Dunwoody celebrates the launch of its Bachelor of Science in Mechanical Engineering at Zeiss

On Wednesday, Oct. 21, Dunwoody held an event at Carl Zeiss Industrial Metrology in Maple Grove to celebrate the launch of the College’s new Bachelor of Science in Mechanical Engineering beginning Fall 2016. Attendees included the program Steering Committee members, prospective students, and industry leaders.

Building the Bachelor of Science in Mechanical Engineering from the ground up

Dunwoody strives to provide students with a valuable, hands-on education with the needs of industry in mind. With guidance from a Steering Committee made up of working engineering professionals and educators, the four-year bachelor degree in Mechanical Engineering is no exception.

“Dunwoody’s Mechanical Engineering curriculum was built from the ground up by engineering professionals working in the industry,” Dean of Robotics and Manufacturing E.J. Daigle said, “They know exactly what they’re looking for when they hire engineers and they’ve tailored our new program to give students the skills they will need to be successful in the workforce.”

The following steering committee members were awarded at the Launch Event in recognition of their contributions to the program:Marcin Bauza accepts award at the Mechanical Engineering Launch Event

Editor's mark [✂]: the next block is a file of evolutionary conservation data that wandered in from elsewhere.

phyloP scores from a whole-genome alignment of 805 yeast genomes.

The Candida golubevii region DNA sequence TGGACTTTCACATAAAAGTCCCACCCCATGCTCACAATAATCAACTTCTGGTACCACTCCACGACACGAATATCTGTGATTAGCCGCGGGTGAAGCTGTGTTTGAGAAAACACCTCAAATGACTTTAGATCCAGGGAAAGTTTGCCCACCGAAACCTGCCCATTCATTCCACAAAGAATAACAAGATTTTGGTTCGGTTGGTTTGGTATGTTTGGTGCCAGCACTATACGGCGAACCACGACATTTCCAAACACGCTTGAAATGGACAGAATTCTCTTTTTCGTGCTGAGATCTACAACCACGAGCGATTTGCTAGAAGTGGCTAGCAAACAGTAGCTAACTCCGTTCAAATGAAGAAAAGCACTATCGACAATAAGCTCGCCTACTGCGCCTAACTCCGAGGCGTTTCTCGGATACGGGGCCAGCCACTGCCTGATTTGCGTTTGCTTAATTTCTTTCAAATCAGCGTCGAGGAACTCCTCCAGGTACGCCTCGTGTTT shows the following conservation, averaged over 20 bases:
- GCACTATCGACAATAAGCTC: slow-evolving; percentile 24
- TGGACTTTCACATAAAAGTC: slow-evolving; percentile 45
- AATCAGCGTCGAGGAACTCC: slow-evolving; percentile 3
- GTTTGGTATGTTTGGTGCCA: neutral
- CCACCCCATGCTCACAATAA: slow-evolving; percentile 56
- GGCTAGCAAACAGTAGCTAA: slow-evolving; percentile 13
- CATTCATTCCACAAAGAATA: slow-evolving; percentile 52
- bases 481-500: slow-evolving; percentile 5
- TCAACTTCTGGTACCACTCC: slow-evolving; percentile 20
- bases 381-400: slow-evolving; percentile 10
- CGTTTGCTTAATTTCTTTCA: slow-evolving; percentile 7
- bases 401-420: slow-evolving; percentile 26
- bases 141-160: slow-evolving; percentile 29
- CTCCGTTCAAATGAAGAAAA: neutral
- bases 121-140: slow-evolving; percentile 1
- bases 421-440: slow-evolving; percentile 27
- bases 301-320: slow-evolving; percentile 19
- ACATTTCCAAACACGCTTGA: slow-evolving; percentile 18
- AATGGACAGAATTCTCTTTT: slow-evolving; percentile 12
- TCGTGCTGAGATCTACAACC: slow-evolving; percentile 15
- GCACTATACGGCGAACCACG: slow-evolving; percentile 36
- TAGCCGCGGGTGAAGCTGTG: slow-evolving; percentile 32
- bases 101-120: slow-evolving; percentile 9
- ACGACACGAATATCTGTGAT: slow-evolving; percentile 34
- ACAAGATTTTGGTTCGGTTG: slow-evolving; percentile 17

Bob Bach, Dunwoody alumnus and current Mechanical Engineering faculty member at St. Thomas University

Greg Barlow, Vice President of Human Relations at TKDA Engineering

Marcin Bauza, Director of New Technology and Innovation at Carl Zeiss Industrial Metrology

John Callahan, Director of Engineering at Polaris

Brian Sheposh, Principle Engineer at Johnstech Engineering

Rusty Steitz, Engineering Group Manager at TKDA Engineering

Scott Tolson, Engineer Manager at General Mills

Charlie Wennen, Manufacturing Engineer/Business Unit Lead at Wilson Tool

Dunwoody provides Degrees of Difference

The Bachelor of Science in Mechanical Engineering is a traditional four-year engineering degree but with an additional emphasis on hands-on experiences, including time in the College’s Engineering Materials, Mechanics and Metrology Lab that houses state-of-the-art technologies from companies like Carl Zeiss, Haas, MTS and Stratasys.

“This experience won’t be like a traditional university engineering program,” E.J. said, “instead of learning theory in a large lecture hall with hundreds of students, our cohort class size will be no larger than 24 students and about one third of our curriculum is focused on hands-on experimentation in the lab.”